View Full Version : Laboratory Technician Position

02-28-2008, 06:24 AM

The Human Performance Lab at Stanford seeks a
qualified laboratory technician to help run
day-to-day activities in performance and
injury-related testing and research. The lab
provides sport science services to the Department
of Athletics and conducts research on
musculoskeletal injury mechanisms and prevention.
The laboratory technician will collaborate
closely with biomechanists, exercise
physiologists, and physicians in the Sports Medicine Center.

Responsibilities associated with this full-time
position (40 hours per week) are:
- Management and scheduling of testing
interacting with coaches on a regular basis
- Collection and analysis of human movement data,
using Vicon motion capture systems, Bertec force
platforms and instrumented treadmill, Delsys EMG
equipment, and siliconCOACH video analysis software.
- Assist in various research projects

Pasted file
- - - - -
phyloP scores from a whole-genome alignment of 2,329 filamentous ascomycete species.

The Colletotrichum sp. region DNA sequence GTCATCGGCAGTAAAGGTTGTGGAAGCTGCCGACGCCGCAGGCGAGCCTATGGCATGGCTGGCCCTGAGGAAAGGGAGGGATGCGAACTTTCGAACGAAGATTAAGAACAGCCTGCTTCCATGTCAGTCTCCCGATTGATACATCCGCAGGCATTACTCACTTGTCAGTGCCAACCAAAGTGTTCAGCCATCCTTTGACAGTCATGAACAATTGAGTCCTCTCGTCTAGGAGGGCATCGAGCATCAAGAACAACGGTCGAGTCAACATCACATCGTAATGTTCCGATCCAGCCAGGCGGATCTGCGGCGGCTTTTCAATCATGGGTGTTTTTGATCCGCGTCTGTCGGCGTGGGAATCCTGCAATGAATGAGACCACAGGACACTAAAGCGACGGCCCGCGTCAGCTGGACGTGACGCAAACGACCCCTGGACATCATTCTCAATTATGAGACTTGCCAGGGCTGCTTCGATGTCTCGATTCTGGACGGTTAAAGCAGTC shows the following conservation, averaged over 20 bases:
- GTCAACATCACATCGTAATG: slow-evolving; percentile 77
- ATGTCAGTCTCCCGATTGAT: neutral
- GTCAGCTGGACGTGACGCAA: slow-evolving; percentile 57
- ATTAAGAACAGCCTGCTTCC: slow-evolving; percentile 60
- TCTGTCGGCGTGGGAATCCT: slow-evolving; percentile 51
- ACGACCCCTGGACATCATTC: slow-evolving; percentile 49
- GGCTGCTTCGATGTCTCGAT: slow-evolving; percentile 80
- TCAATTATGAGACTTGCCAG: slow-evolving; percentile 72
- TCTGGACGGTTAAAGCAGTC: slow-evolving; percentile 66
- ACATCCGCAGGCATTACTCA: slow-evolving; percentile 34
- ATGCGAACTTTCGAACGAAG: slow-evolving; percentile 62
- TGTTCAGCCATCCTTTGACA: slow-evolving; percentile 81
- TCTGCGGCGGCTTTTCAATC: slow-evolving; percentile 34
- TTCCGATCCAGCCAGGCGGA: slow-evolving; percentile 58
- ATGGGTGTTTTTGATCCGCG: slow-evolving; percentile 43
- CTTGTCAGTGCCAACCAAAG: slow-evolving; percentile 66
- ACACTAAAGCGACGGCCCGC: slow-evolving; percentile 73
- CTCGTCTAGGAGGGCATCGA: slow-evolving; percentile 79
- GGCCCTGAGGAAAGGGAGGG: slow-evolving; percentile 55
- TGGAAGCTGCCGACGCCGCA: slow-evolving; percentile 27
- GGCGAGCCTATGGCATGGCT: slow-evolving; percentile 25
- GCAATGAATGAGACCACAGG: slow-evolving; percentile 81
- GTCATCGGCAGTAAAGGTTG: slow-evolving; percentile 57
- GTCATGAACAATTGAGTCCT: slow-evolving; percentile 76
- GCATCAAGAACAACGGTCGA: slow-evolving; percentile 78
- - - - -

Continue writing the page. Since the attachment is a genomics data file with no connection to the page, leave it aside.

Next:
- Write MATLAB scripts for data analysis
- Maintain equipment, supplies, and computers
- Maintain electronic database

Requirements for this position are:
- A Bachelor's degree in Kinesiology,
Engineering, or related discipline. A Master's
degree or equivalent experience in related areas is preferred.
- The person should be detail oriented with the
capacity to manage or coordinate several study-related tasks concurrently.
- The position involves close interaction with
coaches, athletes, faculty, clinicians, and
graduate/undergraduate students; thus the
successful candidate would have strong people skills.
- Applicants with research experience and
adequate programming (Matlab and C++) skills will be given preference

The position is available immediately, but is
unfortunately limited to persons who can work in
the US. Please apply via the Stanford University
job search system. The website is
http://jobs.stanford.edu/ and the job ID is 29353.

Applications should include a resume and 2
references. The full-time salary range is
$45-$55K, depending on education and experience.

Questions about the position should be directed to:
Thor Besier, Ph.D.
Director, Human Performance Laboratory
Sports Medicine Center
341 Galvez St
Stanford University
Stanford CA 94305

Email: besier@stanford.edu
Website: http://humanperformance.stanford.edu